Writer: Tom King
Artist: Lee Weeks
The court case concludes with Bruce Wayne’s extremely long monologue, spanning the entire issue. Bruce Wayne is trying to cope with heartbreak, while also recalling the night his parents were murdered and how he dealt with that trauma. He uses his experience with pain as he tries to paint a picture of a broken Batman for the jurors. He tries to explain to them that Batman is no God, he is very much human and, as a human, very much prone to mistakes. It’s an interesting point, one only diluted by the fact that, well, Bruce Wayne IS Batman.
Doing this review will require me to go in some spoiler territory so if you don’t want things spoiled, you should skip to the Verdict. You have been warned.
The way King has structured this book is exceptional. As said, the issue is one big monologue delivered by Bruce Wayne. There are some Christian motifs, as Bruce draws a parallel between Batman and Job, from the biblical Book of Job. As Bruce is doing his thing, the book jumps between different moments of his life. Lee Weeks handles this wonderfully with his clear lines and some great lighting and contrast. The colouring by Elizabeth Breitweiser further amplifies the art, making the book feel uniform despite the vastly different settings used for the various flashback scenes. It has a noir flair to it, which works really well with the story. There are some subdued, yet striking splash pages that are a real treat.
King offers some really great character deconstruction on Batman. He asks a tough question – can one man really act, without a fault, as judge, jury, and executioner? It offers some serious food for thought and shows some serious self-awareness on Bruce’s side.
… And that self-awareness is what really shatters the ground under this issue. The previous issue was an exceptional book, probably my favourite in King’s run. It had great art (same as this one) and King was setting up a mystery, hinting that there might be more to the deaths of the three women. Unfortunately, he decided to throw that out of the window and just focus on Bruce’s emotions. This is the summary of this story:
Bruce is afraid he might have screwed things up because he was emotional and he’s doing his best to avoid feeling guilty for potentially sentencing an innocent man.
He somehow manages to convince the jurors to proclaim Freeze not guilty. There is no explanation what happened to the victims, no conclusion to the case. They just vote and Bruce dresses his old Batman suit, black trunks and all. He wants to go back to his roots. Granted, the case might be resolved in the coming issues, but that remains to be seen. It doesn’t change the fact that the absence of resolution is a letdown.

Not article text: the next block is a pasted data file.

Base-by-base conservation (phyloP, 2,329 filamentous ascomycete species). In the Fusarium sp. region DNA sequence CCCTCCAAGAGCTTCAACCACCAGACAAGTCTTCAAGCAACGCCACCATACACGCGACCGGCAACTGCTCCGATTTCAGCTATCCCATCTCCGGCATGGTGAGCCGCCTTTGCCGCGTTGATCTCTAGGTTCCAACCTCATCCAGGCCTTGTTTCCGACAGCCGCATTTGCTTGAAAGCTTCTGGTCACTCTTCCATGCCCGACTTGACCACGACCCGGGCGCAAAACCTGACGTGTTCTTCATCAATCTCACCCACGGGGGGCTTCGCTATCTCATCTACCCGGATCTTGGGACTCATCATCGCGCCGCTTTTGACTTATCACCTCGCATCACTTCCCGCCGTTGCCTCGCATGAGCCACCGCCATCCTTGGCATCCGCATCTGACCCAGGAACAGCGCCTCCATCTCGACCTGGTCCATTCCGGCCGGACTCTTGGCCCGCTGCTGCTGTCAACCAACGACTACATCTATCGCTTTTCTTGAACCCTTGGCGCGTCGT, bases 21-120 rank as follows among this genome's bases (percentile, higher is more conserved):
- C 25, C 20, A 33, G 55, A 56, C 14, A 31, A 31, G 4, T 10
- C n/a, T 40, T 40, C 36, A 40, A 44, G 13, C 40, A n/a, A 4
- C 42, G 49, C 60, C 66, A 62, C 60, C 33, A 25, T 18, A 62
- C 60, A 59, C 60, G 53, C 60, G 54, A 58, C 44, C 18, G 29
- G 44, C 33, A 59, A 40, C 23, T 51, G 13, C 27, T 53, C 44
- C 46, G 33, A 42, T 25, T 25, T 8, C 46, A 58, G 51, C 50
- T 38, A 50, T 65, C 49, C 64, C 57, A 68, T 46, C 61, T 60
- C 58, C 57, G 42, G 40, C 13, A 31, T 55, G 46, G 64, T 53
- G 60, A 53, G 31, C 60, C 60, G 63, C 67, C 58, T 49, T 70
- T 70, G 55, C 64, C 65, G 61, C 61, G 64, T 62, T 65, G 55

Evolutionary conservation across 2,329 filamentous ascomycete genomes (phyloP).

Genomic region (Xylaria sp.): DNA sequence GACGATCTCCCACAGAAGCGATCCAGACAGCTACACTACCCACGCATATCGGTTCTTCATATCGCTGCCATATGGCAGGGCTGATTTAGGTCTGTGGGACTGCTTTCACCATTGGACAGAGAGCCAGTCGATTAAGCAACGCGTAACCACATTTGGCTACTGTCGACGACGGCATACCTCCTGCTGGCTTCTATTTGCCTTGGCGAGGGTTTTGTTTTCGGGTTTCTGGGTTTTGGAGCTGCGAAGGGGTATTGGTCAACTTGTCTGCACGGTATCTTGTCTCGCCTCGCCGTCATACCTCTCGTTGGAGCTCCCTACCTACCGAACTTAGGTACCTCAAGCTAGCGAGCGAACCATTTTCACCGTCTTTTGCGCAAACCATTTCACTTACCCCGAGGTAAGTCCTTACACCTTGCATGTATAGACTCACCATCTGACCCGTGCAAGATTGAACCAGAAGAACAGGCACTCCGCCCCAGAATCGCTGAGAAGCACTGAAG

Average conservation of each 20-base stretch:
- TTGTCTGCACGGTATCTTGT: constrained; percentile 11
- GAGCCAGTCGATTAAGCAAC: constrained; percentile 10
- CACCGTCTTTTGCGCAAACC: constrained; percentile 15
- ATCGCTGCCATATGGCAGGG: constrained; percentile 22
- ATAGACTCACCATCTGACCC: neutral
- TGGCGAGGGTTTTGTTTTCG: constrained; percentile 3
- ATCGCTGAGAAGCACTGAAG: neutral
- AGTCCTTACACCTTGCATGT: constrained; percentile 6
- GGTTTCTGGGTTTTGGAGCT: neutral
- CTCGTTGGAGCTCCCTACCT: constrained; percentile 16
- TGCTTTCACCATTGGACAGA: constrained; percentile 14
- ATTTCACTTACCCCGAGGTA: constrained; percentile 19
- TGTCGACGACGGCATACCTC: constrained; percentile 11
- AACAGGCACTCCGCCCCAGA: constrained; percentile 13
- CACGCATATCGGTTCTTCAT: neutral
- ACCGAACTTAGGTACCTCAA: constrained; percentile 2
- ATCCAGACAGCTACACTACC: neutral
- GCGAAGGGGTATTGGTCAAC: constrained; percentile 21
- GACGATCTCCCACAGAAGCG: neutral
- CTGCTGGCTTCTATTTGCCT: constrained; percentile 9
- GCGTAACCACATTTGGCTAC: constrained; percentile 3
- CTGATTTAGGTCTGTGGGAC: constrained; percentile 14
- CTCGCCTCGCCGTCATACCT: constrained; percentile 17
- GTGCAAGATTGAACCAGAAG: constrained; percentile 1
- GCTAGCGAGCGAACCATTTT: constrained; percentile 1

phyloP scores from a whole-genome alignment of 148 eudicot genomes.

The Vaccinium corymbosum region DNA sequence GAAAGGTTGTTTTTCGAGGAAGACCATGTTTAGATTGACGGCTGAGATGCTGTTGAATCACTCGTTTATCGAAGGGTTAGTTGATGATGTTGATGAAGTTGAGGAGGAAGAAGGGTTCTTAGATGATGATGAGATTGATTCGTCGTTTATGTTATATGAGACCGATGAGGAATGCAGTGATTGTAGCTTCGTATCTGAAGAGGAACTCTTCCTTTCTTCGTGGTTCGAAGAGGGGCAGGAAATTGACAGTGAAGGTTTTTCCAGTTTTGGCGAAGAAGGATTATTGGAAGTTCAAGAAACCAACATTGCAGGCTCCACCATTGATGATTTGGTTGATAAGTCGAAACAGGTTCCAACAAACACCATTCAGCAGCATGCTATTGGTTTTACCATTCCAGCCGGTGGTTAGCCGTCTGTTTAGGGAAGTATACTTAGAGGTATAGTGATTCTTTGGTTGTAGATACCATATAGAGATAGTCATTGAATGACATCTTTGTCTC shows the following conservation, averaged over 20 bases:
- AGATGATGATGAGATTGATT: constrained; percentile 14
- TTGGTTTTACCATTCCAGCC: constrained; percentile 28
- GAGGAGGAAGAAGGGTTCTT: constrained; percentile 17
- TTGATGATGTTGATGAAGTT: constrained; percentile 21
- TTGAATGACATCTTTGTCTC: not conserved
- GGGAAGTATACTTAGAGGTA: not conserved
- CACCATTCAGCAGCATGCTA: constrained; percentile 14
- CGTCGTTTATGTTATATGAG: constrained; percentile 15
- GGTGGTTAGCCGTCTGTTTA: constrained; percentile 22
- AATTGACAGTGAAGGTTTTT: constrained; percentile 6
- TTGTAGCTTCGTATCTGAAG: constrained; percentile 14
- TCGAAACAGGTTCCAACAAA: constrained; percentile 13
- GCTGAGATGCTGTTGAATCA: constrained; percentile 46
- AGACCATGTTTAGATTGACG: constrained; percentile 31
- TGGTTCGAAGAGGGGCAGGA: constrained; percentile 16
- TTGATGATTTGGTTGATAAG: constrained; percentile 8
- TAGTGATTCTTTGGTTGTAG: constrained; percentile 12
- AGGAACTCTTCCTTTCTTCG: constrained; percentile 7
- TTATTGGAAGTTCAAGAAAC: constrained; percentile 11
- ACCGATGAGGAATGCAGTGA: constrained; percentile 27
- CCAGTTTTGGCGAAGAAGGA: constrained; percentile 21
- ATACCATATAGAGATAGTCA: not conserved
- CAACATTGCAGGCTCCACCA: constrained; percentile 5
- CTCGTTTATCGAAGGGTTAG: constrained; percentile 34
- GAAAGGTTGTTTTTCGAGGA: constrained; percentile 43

But let’s get back to the self-awareness issue at the core of this issue. Making a character self-aware of their problems is a great thing to do and opens possibilities for some great and serious character growth. Naturally, you would expect that character to try and change their ways, try to become a better person, but Bruce just takes his old costumes and goes into the night. Because his main takeaway from this isn’t that a single person can’t be a judge, jury, and executioner. It’s that he needs his old suit because this one reminds him too much of Selina.
There’s always the possibility that I misunderstood this issue, or maybe it’s King building up to something bigger, something that will pay off somewhere down the line and leave us feeling stupid for ever doubting him. But my job is to review the issues as they come and this one, on its own, is a letdown. Especially considering how the previous two issues had such an amazing build-up and exciting premise. Hopefully, the final page is an indication of a return to more simpler times.
King might be building up a larger narrative, something that will pay off somewhere down the line and leave me feeling stupid for ever doubting him. But my job is to review the issues as they come and this one, on its own, is a letdown. Especially compared to its predecessor.